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Survey of 1,000 savers

Investors fear inflation and rates more than Brexit

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Rising inflation is the biggest concern among the wealthy


Investors view rising inflation and low interest rates as more of a threat to their wealth than Brexit, according to a new survey.

It found that 42% of investors considered the prospect of rising inflation as a major threat, and 42% believed consistently low interest rates were a key concern.

By comparison, just 30% saw Brexit as one of the biggest obstacles to building and maintaining wealth. 

Numerous economic bodies have predicted recently that Brexit will have a negative effect on the UK economy and consumer finances.

But the survey more than 1,000 UK savers and 500 high net worth individuals commissioned by Rathbone Investment Management reveals that the majority of investors feel well prepared for the UK’s upcoming exit from the EU.  

More than two-thirds (69%) of investors surveyed claimed not to consider Brexit as a substantial threat to their finances.  This suggests that most investors are confident that they have taken or can take the necessary steps to mitigate any future economic uncertainty. 

By contrast, the spectre of mounting inflation has raised concern for many investors – particularly those who hold a substantial amount of wealth in cash. 

The rate of inflation hit 3% in the last month, its highest point in five years. Of those surveyed, just over a quarter (26%) said they had already been negatively affected by the rising rate of inflation and a further one in five (21%) were concerned that it would impact them in the near future.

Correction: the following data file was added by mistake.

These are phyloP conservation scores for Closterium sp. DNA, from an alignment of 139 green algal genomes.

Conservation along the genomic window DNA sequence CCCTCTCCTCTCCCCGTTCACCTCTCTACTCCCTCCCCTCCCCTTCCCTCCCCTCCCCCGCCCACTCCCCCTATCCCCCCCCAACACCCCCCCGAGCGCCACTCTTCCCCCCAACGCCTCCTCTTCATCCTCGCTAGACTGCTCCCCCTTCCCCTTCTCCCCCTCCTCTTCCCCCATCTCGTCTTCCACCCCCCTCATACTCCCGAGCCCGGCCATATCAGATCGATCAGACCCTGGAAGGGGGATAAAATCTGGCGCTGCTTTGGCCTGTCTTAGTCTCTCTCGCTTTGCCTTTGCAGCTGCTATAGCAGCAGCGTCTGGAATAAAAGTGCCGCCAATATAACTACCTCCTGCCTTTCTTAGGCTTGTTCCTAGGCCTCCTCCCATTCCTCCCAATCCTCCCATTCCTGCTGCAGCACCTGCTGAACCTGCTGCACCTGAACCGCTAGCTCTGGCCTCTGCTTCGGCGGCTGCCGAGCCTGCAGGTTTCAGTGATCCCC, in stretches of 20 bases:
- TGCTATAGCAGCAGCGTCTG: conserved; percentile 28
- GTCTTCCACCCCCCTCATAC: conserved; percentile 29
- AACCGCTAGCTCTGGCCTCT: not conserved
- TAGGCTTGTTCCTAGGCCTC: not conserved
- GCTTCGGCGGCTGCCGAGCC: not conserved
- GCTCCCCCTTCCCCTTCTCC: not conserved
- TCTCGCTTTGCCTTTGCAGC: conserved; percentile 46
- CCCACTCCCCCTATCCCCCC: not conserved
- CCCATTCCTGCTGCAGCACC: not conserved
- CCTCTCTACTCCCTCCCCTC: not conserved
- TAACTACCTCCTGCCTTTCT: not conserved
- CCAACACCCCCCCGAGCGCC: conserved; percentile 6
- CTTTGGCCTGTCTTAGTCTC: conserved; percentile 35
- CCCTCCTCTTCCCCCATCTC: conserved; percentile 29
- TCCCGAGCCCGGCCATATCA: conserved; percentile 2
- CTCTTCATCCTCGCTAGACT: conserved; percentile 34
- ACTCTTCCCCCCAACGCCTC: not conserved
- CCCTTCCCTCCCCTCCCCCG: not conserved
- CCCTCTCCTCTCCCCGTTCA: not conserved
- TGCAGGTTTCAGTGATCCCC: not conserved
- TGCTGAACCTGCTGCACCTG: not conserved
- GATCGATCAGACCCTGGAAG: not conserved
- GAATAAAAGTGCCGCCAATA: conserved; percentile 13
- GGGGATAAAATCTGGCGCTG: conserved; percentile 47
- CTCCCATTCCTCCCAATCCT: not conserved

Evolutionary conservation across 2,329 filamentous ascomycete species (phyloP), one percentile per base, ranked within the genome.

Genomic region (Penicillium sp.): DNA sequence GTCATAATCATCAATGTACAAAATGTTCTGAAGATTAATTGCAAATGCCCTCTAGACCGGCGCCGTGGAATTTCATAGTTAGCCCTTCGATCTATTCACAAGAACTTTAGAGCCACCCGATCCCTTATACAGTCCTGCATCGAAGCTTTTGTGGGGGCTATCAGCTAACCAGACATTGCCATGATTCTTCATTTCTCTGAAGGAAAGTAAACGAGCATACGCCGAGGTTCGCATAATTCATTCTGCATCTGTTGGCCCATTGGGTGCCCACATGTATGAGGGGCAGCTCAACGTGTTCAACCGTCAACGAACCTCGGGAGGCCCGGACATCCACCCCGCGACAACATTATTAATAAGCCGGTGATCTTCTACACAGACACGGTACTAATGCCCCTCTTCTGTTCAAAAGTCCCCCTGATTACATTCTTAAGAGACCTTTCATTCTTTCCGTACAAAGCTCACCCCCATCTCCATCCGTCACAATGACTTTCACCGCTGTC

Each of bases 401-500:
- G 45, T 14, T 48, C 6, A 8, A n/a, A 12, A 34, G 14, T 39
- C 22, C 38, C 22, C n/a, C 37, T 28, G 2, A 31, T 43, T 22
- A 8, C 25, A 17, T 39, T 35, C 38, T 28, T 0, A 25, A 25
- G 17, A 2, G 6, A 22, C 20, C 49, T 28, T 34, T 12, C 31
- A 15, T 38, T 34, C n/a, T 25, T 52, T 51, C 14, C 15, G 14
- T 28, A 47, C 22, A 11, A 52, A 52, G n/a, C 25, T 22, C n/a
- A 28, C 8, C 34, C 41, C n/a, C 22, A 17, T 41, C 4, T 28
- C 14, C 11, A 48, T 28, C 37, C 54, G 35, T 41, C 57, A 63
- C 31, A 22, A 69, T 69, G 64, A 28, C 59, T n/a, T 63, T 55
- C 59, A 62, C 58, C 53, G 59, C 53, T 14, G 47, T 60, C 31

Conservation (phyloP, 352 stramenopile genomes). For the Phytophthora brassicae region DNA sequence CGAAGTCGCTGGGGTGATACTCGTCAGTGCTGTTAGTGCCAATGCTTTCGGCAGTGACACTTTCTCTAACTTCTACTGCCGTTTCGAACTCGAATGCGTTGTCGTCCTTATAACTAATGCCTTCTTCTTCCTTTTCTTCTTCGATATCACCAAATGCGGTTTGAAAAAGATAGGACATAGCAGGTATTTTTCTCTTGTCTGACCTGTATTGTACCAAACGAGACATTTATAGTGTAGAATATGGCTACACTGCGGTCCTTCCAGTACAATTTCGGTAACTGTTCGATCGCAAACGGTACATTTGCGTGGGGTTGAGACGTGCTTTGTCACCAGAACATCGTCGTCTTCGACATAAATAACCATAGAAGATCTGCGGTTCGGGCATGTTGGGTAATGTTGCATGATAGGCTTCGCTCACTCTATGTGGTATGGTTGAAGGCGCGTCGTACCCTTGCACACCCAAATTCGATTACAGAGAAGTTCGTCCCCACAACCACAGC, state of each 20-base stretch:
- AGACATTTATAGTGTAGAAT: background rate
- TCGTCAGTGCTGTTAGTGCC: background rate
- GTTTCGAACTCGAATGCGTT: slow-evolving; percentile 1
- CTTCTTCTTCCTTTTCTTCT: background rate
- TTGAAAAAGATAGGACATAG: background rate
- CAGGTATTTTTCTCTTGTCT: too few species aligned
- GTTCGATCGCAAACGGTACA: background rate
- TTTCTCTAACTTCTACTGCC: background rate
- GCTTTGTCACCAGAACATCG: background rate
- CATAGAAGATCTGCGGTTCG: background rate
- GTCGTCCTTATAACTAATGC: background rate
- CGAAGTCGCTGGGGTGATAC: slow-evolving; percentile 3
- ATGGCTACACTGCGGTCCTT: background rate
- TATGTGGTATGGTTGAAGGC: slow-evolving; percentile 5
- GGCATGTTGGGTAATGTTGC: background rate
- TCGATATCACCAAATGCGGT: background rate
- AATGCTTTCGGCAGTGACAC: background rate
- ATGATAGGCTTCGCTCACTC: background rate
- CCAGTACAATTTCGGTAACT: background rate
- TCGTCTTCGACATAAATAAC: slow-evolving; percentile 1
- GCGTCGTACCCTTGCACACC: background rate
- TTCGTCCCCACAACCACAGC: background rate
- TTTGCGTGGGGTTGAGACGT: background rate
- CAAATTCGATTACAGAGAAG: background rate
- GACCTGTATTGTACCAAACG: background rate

Conversely, one in ten (10%) believed their finances had been positively impacted by the rise in inflation.

Additionally, nearly a fifth (17%) of the investors surveyed said they felt more positive about their finances than the previous year, with a similar number (18%) feeling less confident than a year ago.

Robert Szechenyi, investment director at Rathbones, said: “Brexit has dominated the political and economic agenda for the last year, and with negotiations starting to heat up, that’s unlikely to change any time soon.

“But in this climate of heightened uncertainty, it’s encouraging to see investors appreciate that there need not be a ‘bad’ Brexit scenario as far as their investments are concerned.

“So long as investors are vigilant and prepared to adapt and make sure their investment portfolio is diversified, they should be able to make positive investment choices which mitigate both the risks of Brexit and inflation.

“The fact that close to a fifth of the investors we surveyed felt more positive about their financial situation than last year is encouraging and shows that, despite some adverse conditions, shrewd investment strategies have the potential to reap rewards.”   

 

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